What’s up with Article 6 of the Education Omnibus bill (SF3189) awaiting action in the Minnesota Senate? The title is Race to the Top and there are several provisions in the article that raise serious questions about our future education policy.
I have already expressed my concerns about the Alternative teacher licensure provisions in the bill. To address those concerns I have offered an alternative teacher preparation amendment which focuses on mid-career professionals. Alternative licensure candidates would find work where there is a need for teachers in shortage areas or the school identifies a need to eliminate a student achievement gap. The eligibility requirements under the proposal maintain high standards for teacher candidates and require at least 12 weeks of student teaching under a fully licensed classroom teacher.
Other sections of the bill create a tiered licensure system for initial, standard, and master teacher along with statewide teacher, principal, and superintendent evaluations. I am all for evaluations but one provision under this bill would consider a teacher “highly effective” if the students test scores on statewide student assessments improve. We want to raise the bar for students but labeling teachers with this approach needs much more discussion and input. Would it require even more testing in more subject areas in our already over-tested schools? Can we truly measure student growth in an overloaded semester class full of at risk kids? Where does the parent and community component fit in?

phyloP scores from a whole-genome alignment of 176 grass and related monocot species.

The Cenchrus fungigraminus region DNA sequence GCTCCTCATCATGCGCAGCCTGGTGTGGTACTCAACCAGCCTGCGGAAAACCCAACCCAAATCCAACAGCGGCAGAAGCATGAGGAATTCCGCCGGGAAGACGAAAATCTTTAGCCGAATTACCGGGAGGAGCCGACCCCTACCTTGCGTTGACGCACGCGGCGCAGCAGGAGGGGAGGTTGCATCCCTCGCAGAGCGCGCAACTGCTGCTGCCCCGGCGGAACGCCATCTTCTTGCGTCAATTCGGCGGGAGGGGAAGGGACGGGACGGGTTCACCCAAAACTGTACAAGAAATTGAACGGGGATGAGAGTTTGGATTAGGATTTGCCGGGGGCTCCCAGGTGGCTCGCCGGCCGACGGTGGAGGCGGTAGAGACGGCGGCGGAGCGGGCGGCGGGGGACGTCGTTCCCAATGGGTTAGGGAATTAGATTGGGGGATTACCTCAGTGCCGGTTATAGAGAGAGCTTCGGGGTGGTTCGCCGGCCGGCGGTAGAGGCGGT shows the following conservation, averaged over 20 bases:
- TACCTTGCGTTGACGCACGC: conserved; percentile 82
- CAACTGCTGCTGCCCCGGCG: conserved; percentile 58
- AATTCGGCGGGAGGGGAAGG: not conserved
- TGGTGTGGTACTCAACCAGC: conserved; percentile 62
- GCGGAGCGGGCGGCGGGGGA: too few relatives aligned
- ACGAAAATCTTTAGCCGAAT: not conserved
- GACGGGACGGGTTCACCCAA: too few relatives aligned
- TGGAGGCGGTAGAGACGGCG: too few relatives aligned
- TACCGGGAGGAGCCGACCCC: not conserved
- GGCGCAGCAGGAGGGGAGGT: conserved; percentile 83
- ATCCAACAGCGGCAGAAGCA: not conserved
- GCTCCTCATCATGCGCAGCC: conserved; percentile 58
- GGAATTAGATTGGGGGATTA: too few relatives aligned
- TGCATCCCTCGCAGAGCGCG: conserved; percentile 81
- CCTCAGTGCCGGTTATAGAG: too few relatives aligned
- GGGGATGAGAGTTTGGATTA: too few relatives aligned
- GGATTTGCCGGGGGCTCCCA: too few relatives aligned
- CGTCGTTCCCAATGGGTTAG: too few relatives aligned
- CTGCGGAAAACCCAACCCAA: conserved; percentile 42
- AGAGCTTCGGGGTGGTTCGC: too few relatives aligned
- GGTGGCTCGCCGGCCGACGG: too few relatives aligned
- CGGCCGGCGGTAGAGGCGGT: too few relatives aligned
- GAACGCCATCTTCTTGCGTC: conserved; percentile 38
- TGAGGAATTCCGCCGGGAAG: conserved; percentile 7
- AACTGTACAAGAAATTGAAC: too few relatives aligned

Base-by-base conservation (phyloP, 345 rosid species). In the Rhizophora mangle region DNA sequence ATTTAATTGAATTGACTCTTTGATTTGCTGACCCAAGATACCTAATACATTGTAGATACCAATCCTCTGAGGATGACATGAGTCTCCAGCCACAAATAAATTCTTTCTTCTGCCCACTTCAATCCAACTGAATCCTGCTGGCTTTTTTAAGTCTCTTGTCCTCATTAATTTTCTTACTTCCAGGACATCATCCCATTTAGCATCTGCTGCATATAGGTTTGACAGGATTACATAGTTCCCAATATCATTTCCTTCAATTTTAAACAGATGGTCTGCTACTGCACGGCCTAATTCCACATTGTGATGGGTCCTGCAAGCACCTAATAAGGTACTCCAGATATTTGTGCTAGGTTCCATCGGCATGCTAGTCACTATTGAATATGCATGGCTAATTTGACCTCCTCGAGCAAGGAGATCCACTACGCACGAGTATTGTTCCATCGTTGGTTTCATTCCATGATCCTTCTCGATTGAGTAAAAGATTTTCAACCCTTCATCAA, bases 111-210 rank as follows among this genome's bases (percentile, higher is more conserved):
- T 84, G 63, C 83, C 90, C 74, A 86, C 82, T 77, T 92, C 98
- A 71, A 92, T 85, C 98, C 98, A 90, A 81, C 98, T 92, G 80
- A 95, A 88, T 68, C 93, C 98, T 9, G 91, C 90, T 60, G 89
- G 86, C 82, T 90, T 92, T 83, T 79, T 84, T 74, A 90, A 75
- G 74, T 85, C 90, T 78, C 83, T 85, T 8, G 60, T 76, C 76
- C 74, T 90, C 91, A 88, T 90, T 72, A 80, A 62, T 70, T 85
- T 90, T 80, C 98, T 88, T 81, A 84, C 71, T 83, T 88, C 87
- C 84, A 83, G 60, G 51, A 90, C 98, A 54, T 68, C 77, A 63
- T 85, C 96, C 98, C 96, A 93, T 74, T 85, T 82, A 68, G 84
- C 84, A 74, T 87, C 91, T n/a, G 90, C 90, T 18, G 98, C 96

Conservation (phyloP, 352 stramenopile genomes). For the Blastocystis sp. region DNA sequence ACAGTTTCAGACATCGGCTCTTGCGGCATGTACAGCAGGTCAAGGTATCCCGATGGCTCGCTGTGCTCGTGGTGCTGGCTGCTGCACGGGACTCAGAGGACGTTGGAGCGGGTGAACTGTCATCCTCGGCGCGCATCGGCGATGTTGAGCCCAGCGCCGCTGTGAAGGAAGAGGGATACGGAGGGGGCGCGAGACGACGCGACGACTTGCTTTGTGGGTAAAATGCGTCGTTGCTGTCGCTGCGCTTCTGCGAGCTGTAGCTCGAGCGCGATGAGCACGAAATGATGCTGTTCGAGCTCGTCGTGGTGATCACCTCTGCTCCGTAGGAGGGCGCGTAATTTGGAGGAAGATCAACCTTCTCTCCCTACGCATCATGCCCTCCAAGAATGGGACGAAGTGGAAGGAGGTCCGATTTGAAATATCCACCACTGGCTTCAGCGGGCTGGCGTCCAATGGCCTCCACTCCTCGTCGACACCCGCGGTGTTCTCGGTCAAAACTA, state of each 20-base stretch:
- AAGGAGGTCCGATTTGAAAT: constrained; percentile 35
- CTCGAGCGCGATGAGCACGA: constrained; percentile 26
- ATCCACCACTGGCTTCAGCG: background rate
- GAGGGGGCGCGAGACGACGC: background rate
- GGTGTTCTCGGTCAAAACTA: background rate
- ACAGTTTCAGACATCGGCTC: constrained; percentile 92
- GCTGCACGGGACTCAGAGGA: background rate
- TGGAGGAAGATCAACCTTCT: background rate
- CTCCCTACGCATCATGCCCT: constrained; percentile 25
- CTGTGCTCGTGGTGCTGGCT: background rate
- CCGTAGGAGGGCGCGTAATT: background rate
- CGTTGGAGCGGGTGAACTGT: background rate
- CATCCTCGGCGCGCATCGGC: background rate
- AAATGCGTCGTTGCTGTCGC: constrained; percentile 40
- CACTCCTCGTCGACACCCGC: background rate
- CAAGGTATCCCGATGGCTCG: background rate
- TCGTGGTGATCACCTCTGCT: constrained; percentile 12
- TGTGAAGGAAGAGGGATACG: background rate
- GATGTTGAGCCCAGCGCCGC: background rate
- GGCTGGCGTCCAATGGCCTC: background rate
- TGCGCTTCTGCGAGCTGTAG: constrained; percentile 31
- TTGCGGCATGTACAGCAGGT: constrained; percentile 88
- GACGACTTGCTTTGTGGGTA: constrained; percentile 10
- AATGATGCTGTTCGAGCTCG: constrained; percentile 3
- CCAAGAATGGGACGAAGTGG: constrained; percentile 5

Section 4 allows the Commissioner of Education to take over the collective bargaining process if labor and management are unable to agree on a school’s continuous improvement plan. That plan may address, but is not limited to, hiring, reassigning and transferring employees, work rules related to the educational calendar, retention, and employment performance incentives. Should the Governor’s appointed commissioner be allowed to intervene in a process that allows both labor and management ownership in local decisions regarding employment and working conditions? Will decisions by a commissioner create the buy-in necessary to turn a school around?
Section 3 allows the commissioner and the chairs of the House and Senate to provisionally adopt common core state standards now, never mind the work done on state standards over the years, or the lack opportunities for input from our teachers, administrators, or even legislators. Should we adopt national core standards that no one has seen? It all seems a bit rushed.
Article 6 has more questions than it has answers. Even though Minnesota has a long history of educational excellence, there is no doubt we should continue to look at real educational reform aimed at reducing the achievement gap. We can focus on the teacher, but we should not ignore early childhood education, all day kindergarten, extended school programs, targeted services, class size reduction, and other proven initiatives. Race to the Top could be a race to Mediocrity if we rush into “reform” for reform’s sake.